# Inference in a probabilistic Bayes network

Given the following Bayessian Network:

I wonder when is it reasonable to estimate $p(u\mid c)$ as

$$p(u\mid c) \approx p(c\mid w=w_1,\ldots,w_t)$$

I want to estimate that because I can't calculate $p(u\mid c)$ because $u$ is not observable. I've been looking for inference and reasoning in bayes networks but I couldn't find any inference like this.

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Are you assuming a particular type of distribution for $u and c$ or is this simply a general exercise? – jerad Dec 15 '12 at 18:57
I don't know what you mean. Could you give an example of such a distribution? – synack Dec 16 '12 at 10:17
I what is the functional form of the conditional distribution $p(u|c)$? Is $u$ a discrete variable? Gaussian? What about c? – jerad Dec 16 '12 at 21:51
Oh, all the variables are discrete. $u$ are users of a search engine, $c$ are categories where the queries that $u$ search ($q$) and webs sites that they visit ($w$) are classified. – synack Dec 17 '12 at 8:30
See this document here under the subsection "Known Structure, Partial Observability" – jerad Dec 17 '12 at 16:51

By Bayes' rule $$P(u \mid c) = \frac{P(c \mid u) P(u)}{P(c)}$$ $P(c)$ is just a normalizing constant so what you're really interested in is $$P(c \mid u) P(u)$$ The first term $P(c \mid u)$ is the likelihood. This quantity depends on your model of how $c$ is generated from $u$. The second term, $P(u)$ is your prior. This is what you believe the value of $u$ before observing data.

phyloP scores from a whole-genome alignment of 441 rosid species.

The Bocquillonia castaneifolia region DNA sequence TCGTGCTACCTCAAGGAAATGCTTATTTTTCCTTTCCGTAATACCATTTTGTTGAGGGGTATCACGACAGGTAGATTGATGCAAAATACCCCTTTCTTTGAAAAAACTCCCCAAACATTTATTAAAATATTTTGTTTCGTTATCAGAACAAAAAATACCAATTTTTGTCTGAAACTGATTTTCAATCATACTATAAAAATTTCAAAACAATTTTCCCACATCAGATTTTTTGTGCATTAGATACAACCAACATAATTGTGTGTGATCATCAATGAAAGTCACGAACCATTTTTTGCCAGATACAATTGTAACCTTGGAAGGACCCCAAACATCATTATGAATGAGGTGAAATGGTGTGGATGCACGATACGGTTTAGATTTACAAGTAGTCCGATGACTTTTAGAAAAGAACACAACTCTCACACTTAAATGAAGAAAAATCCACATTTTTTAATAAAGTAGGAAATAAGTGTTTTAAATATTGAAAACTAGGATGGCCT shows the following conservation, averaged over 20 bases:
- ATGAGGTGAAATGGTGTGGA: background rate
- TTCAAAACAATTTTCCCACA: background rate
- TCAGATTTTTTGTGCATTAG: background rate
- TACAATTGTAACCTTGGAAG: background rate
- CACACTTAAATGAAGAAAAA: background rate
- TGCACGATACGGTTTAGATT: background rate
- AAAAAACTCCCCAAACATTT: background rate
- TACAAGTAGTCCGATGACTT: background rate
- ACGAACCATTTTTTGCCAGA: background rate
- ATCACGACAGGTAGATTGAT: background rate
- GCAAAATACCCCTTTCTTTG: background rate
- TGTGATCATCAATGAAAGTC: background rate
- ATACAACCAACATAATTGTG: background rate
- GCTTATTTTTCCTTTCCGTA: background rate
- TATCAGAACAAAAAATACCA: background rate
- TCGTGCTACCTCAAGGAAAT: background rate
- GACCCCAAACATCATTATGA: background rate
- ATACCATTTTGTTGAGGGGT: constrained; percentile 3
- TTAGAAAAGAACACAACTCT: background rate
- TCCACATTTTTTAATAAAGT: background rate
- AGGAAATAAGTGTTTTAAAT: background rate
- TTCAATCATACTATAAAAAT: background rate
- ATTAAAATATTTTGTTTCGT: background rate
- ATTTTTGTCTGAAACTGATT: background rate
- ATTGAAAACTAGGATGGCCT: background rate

If you can observe $c$, then notice that this expression does not depend at all on $w$ or $q$. In other words, $u \perp w,q \mid c$ ($u$ is conditionally independent of $w$ and $q$ given $c$)
+1 Thanks for your answer. I see your point. However, I could assume that there is such a dependency, right? I mean, imagine that, in fact, $w,q$ depend on $u$. Then, as I don't have a way of knowing any probability involving $u$, could I use some reasoning pattern to infer $p(u|c)$ from $c$ and $q$?? – synack Dec 15 '12 at 9:06
@Kits89, I think tskuzzy's last statement just meant that according to your graphical model, if $c$ is observed then $w and q$ are independent of $u$. – jerad Dec 15 '12 at 18:48
I know. But in my last comment I was saying to imagine that there is an arrow from $u$ to $w$ in my graphical model. – synack Dec 16 '12 at 10:18